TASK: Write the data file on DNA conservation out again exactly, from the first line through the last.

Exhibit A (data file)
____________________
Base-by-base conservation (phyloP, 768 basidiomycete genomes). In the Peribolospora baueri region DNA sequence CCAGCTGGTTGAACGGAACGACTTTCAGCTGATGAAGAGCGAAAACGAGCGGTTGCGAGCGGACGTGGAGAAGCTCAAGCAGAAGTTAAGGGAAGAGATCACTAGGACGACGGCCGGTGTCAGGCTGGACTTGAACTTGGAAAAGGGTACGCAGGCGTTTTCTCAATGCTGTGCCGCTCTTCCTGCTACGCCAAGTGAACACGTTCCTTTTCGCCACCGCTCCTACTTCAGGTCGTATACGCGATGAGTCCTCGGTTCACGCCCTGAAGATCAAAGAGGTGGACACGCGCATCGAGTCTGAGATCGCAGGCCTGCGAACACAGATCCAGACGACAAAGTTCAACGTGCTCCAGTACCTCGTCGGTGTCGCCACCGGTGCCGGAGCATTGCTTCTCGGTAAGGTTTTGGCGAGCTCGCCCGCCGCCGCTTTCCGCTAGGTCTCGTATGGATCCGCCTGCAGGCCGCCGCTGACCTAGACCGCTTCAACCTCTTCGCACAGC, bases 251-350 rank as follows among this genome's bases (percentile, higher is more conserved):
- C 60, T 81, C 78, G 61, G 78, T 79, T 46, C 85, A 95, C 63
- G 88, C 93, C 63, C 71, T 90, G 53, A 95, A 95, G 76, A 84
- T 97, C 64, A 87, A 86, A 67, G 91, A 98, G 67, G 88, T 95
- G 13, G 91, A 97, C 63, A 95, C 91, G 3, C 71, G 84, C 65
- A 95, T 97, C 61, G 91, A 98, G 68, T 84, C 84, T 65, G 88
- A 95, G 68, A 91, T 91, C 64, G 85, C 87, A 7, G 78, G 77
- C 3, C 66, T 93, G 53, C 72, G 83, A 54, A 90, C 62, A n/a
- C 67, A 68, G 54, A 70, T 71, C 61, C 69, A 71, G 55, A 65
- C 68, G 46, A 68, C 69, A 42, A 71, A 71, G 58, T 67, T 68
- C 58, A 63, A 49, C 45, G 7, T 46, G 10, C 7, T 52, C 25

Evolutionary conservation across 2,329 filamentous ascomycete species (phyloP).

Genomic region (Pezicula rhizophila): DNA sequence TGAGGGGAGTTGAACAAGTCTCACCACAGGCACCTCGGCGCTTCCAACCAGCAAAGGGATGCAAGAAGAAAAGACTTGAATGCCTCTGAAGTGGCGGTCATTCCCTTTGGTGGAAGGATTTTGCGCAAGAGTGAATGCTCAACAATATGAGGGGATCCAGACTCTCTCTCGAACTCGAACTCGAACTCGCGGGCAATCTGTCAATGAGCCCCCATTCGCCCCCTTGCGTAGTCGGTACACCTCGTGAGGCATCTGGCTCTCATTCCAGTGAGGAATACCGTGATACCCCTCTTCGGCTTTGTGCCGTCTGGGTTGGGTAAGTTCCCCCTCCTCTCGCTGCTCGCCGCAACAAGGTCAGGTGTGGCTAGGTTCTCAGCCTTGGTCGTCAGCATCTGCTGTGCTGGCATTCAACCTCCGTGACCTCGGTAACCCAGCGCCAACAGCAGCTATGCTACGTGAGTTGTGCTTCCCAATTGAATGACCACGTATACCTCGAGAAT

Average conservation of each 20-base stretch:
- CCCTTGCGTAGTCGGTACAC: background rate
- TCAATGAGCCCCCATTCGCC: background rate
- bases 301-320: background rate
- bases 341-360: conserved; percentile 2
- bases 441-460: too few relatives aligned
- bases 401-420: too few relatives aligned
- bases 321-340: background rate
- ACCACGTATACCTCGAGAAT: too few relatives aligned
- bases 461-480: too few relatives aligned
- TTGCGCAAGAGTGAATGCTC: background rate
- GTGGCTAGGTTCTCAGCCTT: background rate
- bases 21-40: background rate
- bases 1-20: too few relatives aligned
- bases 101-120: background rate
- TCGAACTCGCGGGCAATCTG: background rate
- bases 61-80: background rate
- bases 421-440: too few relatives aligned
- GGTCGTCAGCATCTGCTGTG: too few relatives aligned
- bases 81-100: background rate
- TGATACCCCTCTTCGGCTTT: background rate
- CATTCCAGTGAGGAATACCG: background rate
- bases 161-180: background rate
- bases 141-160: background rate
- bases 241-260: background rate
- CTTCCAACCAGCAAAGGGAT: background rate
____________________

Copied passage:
Base-by-base conservation (phyloP, 768 basidiomycete genomes). In the Peribolospora baueri region DNA sequence CCAGCTGGTTGAACGGAACGACTTTCAGCTGATGAAGAGCGAAAACGAGCGGTTGCGAGCGGACGTGGAGAAGCTCAAGCAGAAGTTAAGGGAAGAGATCACTAGGACGACGGCCGGTGTCAGGCTGGACTTGAACTTGGAAAAGGGTACGCAGGCGTTTTCTCAATGCTGTGCCGCTCTTCCTGCTACGCCAAGTGAACACGTTCCTTTTCGCCACCGCTCCTACTTCAGGTCGTATACGCGATGAGTCCTCGGTTCACGCCCTGAAGATCAAAGAGGTGGACACGCGCATCGAGTCTGAGATCGCAGGCCTGCGAACACAGATCCAGACGACAAAGTTCAACGTGCTCCAGTACCTCGTCGGTGTCGCCACCGGTGCCGGAGCATTGCTTCTCGGTAAGGTTTTGGCGAGCTCGCCCGCCGCCGCTTTCCGCTAGGTCTCGTATGGATCCGCCTGCAGGCCGCCGCTGACCTAGACCGCTTCAACCTCTTCGCACAGC, bases 251-350 rank as follows among this genome's bases (percentile, higher is more conserved):
- C 60, T 81, C 78, G 61, G 78, T 79, T 46, C 85, A 95, C 63
- G 88, C 93, C 63, C 71, T 90, G 53, A 95, A 95, G 76, A 84
- T 97, C 64, A 87, A 86, A 67, G 91, A 98, G 67, G 88, T 95
- G 13, G 91, A 97, C 63, A 95, C 91, G 3, C 71, G 84, C 65
- A 95, T 97, C 61, G 91, A 98, G 68, T 84, C 84, T 65, G 88
- A 95, G 68, A 91, T 91, C 64, G 85, C 87, A 7, G 78, G 77
- C 3, C 66, T 93, G 53, C 72, G 83, A 54, A 90, C 62, A n/a
- C 67, A 68, G 54, A 70, T 71, C 61, C 69, A 71, G 55, A 65
- C 68, G 46, A 68, C 69, A 42, A 71, A 71, G 58, T 67, T 68
- C 58, A 63, A 49, C 45, G 7, T 46, G 10, C 7, T 52, C 25

Evolutionary conservation across 2,329 filamentous ascomycete species (phyloP).

Genomic region (Pezicula rhizophila): DNA sequence TGAGGGGAGTTGAACAAGTCTCACCACAGGCACCTCGGCGCTTCCAACCAGCAAAGGGATGCAAGAAGAAAAGACTTGAATGCCTCTGAAGTGGCGGTCATTCCCTTTGGTGGAAGGATTTTGCGCAAGAGTGAATGCTCAACAATATGAGGGGATCCAGACTCTCTCTCGAACTCGAACTCGAACTCGCGGGCAATCTGTCAATGAGCCCCCATTCGCCCCCTTGCGTAGTCGGTACACCTCGTGAGGCATCTGGCTCTCATTCCAGTGAGGAATACCGTGATACCCCTCTTCGGCTTTGTGCCGTCTGGGTTGGGTAAGTTCCCCCTCCTCTCGCTGCTCGCCGCAACAAGGTCAGGTGTGGCTAGGTTCTCAGCCTTGGTCGTCAGCATCTGCTGTGCTGGCATTCAACCTCCGTGACCTCGGTAACCCAGCGCCAACAGCAGCTATGCTACGTGAGTTGTGCTTCCCAATTGAATGACCACGTATACCTCGAGAAT

Average conservation of each 20-base stretch:
- CCCTTGCGTAGTCGGTACAC: background rate
- TCAATGAGCCCCCATTCGCC: background rate
- bases 301-320: background rate
- bases 341-360: conserved; percentile 2
- bases 441-460: too few relatives aligned
- bases 401-420: too few relatives aligned
- bases 321-340: background rate
- ACCACGTATACCTCGAGAAT: too few relatives aligned
- bases 461-480: too few relatives aligned
- TTGCGCAAGAGTGAATGCTC: background rate
- GTGGCTAGGTTCTCAGCCTT: background rate
- bases 21-40: background rate
- bases 1-20: too few relatives aligned
- bases 101-120: background rate
- TCGAACTCGCGGGCAATCTG: background rate
- bases 61-80: background rate
- bases 421-440: too few relatives aligned
- GGTCGTCAGCATCTGCTGTG: too few relatives aligned
- bases 81-100: background rate
- TGATACCCCTCTTCGGCTTT: background rate
- CATTCCAGTGAGGAATACCG: background rate
- bases 161-180: background rate
- bases 141-160: background rate
- bases 241-260: background rate
- CTTCCAACCAGCAAAGGGAT: background rate